Posts Tagged ‘comics’
Writer and editor Janelle Asselin has created an anonymous survey regarding sexual harassment in comics, and I think it’s very important that people involved in alternative/art comics are represented. We read different comics, go to different cons, shop at different stores, work with different publishers, move in different social circles, and those realities should be reflected. Please take the two minutes it takes to fill this out.
Come see this smiling mug in person at the MoCCA Arts Fest at the Armory in NYC, this Saturday and Sunday from 11a-6p. I’ll either be circulating or making a nuisance of myself near Julia Gfrörer at table G4, so make sure to grab me and say hi if you see me. It’s an alternative-comics convention, so I’ll no doubt be hankering to discuss the membership of the ideal Kingsguard.
Every once in a while I like to put together a list of all of Mike Mignola, John Arcudi, and company’s Hellboy/B.P.R.D./Abe Sapien/Lobster Johnson/Witchfinder/etc. trade paperbacks in the order one should read them. Generally that means “in the order they came out,” though there’s the occasional exception (eg. the most recent Abe Sapien trade came out before the most recent BPRD: Hell on Earth trade but should be read after it). Here’s what I’ve got at the moment.
1. Hellboy: Seed of Destruction
2. Hellboy: Wake the Devil
3. Hellboy: The Chained Coffin and Others
4. Hellboy: The Right HAnd of Doom
5. Hellboy: Conqueror Worm
6. BPRD: Hollow Earth & Other Stories
7. Hellboy: Weird Tales Vol. 1
8. BPRD: The Soul of Venice & Other Stories
9. Hellboy: Weird Tales. Vol. 2
10. BPRD: Plague of Frogs
11. BPRD: The Dead
12. Hellboy: Strange Places
13. BPRD: The Black Flame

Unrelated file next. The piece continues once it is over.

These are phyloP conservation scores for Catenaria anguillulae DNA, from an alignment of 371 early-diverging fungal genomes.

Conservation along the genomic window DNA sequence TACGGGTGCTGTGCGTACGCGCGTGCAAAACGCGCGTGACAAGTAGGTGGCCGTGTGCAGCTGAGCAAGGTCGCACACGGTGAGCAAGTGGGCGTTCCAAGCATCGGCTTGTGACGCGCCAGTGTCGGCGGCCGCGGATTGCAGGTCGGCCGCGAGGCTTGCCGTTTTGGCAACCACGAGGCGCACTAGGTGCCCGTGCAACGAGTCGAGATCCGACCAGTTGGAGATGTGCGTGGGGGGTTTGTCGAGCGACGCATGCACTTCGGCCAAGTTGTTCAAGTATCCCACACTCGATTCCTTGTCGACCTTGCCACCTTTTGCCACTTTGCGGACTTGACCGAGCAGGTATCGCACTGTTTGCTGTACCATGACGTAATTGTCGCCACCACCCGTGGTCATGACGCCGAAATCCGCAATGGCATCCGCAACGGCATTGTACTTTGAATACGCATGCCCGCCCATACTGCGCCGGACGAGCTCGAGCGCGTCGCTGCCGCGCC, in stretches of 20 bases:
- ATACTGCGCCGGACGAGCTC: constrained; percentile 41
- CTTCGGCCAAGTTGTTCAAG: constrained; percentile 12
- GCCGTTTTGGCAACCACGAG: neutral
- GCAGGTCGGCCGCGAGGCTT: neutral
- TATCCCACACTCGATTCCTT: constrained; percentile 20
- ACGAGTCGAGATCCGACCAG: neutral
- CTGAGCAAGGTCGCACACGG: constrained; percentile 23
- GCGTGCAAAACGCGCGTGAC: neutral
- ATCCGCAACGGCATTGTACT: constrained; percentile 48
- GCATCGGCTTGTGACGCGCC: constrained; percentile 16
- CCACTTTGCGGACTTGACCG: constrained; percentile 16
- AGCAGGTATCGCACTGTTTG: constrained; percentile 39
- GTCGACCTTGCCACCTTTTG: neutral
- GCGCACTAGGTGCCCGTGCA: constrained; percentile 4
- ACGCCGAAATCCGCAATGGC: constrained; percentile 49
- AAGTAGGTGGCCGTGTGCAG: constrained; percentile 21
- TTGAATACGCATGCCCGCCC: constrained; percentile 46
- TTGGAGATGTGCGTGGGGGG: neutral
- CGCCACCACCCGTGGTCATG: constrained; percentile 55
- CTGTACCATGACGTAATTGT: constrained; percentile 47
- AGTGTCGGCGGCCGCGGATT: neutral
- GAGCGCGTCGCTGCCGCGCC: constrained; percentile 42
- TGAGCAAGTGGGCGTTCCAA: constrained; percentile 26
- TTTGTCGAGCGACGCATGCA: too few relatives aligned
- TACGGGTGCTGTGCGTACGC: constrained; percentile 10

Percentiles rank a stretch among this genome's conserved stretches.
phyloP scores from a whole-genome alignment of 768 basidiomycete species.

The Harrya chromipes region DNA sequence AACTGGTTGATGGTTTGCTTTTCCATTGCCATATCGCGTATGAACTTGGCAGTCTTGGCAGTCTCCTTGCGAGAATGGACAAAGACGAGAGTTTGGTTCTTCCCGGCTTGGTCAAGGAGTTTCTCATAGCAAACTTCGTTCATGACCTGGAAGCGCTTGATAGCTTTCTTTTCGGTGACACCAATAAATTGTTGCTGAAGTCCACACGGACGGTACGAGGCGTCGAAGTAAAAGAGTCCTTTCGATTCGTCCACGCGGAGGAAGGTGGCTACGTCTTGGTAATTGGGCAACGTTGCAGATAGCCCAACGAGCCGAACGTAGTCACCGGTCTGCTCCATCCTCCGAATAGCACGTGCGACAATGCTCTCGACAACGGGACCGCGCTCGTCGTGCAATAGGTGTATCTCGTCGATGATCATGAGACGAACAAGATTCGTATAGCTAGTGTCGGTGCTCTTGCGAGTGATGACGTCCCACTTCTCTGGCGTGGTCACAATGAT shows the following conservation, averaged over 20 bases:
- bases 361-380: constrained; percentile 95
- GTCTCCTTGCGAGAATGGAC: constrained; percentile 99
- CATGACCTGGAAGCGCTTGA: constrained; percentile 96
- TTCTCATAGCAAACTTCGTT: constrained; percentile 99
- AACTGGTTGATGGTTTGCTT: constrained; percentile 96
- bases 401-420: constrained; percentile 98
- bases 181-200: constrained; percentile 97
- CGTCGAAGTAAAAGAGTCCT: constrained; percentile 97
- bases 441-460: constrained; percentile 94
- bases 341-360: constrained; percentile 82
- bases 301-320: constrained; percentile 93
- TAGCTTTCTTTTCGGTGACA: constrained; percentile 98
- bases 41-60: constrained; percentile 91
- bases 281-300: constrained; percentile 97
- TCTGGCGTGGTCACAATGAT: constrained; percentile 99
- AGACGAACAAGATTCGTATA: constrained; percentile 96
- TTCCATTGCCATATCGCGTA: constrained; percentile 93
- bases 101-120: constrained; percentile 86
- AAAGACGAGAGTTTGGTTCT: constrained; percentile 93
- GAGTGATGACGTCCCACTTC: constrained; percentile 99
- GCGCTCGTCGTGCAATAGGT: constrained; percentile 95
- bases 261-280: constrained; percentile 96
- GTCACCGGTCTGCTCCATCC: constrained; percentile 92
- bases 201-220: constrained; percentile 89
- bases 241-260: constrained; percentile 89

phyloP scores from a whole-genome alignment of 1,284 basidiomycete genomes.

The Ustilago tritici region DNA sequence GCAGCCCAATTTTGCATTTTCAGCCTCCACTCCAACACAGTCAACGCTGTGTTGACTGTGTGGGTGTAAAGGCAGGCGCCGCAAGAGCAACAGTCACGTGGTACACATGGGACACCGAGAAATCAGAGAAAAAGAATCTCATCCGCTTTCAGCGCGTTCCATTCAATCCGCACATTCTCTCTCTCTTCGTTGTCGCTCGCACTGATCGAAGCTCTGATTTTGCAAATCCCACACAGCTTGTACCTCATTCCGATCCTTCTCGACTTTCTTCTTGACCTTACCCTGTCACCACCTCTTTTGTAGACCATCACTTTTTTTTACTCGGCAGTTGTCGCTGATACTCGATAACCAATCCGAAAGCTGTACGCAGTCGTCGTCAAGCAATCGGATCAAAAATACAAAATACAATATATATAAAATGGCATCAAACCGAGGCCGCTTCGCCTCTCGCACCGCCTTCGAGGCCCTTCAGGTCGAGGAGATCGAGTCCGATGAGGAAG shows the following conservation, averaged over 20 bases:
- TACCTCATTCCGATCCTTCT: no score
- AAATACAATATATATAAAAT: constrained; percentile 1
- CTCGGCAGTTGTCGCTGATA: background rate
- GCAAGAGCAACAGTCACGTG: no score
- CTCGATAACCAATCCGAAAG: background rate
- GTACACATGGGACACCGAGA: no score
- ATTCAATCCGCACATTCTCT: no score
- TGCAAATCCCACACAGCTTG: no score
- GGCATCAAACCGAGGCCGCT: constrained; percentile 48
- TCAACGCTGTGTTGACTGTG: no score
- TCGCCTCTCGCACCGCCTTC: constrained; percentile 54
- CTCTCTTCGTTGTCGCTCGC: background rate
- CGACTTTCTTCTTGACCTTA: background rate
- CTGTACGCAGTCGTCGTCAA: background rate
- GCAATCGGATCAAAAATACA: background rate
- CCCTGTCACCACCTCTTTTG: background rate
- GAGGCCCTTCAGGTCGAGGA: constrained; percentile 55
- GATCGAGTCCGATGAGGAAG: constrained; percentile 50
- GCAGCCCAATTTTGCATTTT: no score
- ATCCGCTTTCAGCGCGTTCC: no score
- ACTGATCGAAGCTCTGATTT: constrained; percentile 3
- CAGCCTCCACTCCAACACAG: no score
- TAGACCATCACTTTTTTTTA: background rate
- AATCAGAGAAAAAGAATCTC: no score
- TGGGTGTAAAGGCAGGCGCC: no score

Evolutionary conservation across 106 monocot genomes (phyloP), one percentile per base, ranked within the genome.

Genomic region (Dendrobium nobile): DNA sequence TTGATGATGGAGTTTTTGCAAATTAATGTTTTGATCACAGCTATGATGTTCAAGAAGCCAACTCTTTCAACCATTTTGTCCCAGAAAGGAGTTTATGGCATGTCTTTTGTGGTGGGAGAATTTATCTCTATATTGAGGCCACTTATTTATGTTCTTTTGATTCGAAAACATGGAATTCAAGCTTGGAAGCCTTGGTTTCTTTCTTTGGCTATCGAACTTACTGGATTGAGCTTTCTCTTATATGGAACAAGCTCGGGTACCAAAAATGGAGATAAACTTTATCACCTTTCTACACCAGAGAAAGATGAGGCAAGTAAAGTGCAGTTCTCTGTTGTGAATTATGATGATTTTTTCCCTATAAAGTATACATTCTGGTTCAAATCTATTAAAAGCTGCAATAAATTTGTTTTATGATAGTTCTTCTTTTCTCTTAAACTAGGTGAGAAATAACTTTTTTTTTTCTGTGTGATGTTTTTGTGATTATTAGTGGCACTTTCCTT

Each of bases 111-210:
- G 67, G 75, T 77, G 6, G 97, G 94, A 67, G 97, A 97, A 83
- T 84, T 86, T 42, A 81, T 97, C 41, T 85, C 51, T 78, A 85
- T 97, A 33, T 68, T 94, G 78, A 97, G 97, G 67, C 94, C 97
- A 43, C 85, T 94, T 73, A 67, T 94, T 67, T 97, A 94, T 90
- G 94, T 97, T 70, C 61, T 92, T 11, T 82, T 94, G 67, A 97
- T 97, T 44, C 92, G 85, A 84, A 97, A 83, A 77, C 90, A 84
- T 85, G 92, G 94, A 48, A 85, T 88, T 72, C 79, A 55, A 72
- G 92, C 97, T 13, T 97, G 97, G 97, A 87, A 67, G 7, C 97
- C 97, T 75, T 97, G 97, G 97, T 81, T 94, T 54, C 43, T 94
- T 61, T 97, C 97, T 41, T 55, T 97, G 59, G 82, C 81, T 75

14. BPRD: The Universal Machine
15. Hellboy: The Troll Witch and Others
16. BPRD: Garden of Souls
17. BPRD: Killing Ground
18. Lobster Johnson: The Iron Prometheus
19. Hellboy: Darkness Calls
20. Abe Sapien: The Drowning
21. BPRD: 1946
22. BPRD: The Warning
23. BPRD: The Black Goddess
24. Hellboy: The Wild Hunt
25. Witchfinder: In the Service of Angels
26. BPRD: War on Frogs
27. Hellboy: The Crooked Man and Others
28. BPRD: 1947
29. BPRD: King of Fear
30. BPRD: Hell on Earth: New World
31. Hellboy: The Bride of Hell and Others
[31.5 Hellboy: House of the Living Dead]
32. BPRD: Being Human
33. Witchfinder: Lost and Gone Forever
34. BPRD: Hell on Earth: Gods and Monsters
35. Hellboy: The Storm and the Fury
36. Abe Sapien: The Devil Does Not Jest
37. BPRD: Hell on Earth: Russia
38. Lobster Johnson: The Burning Hand
39. BPRD: Hell on Earth: The Devil’s Engine & The Long Death
40. BPRD: Hell on Earth: The Pickens County Horror & Others
41. BPRD: Hell on Earth: The Return of the Master
42. BPRD: 1948
[42.5 Hellboy: The Midnight Circus]
43. BPRD: Vampire
44. BPRD: Hell on Earth: A Cold Day in Hell
45. Abe Sapien: Dark and Terrible & The New Race of Man
I left out the humor collection Hellboy Junior and the superhero-crossover collection Hellboy: Masks and Monsters because they’re not in continuity; arguably neither are the two Hellboy: Weird Tales volumes but they’re at least in the spirit of the thing. I listed the original graphic novel hardcovers Hellboy: House of the Living Dead and Hellboy: The Midnight Circus as .5s rather than factoring them into the list proper primarily out of pique that they haven’t been released in paperback yet; to seriously collect the Hellboy series is to frequently feel actively punished by its publisher. No matter — I think it’s tough to argue that this is anything but the best superhero series, broadly construed, of the young century. It’s often frightening and very sad and a blast to read.
Over at The Comics Reporter, Joe “Jog” McCulloch and I talked about the year in the alternative comics business (as opposed to the art form) with Tom Spurgeon. Note: The end of the interview was cut off—it should read “we cannot get out. The end comes soon. We hear drums, drums in the deep. THEY ARE COMING”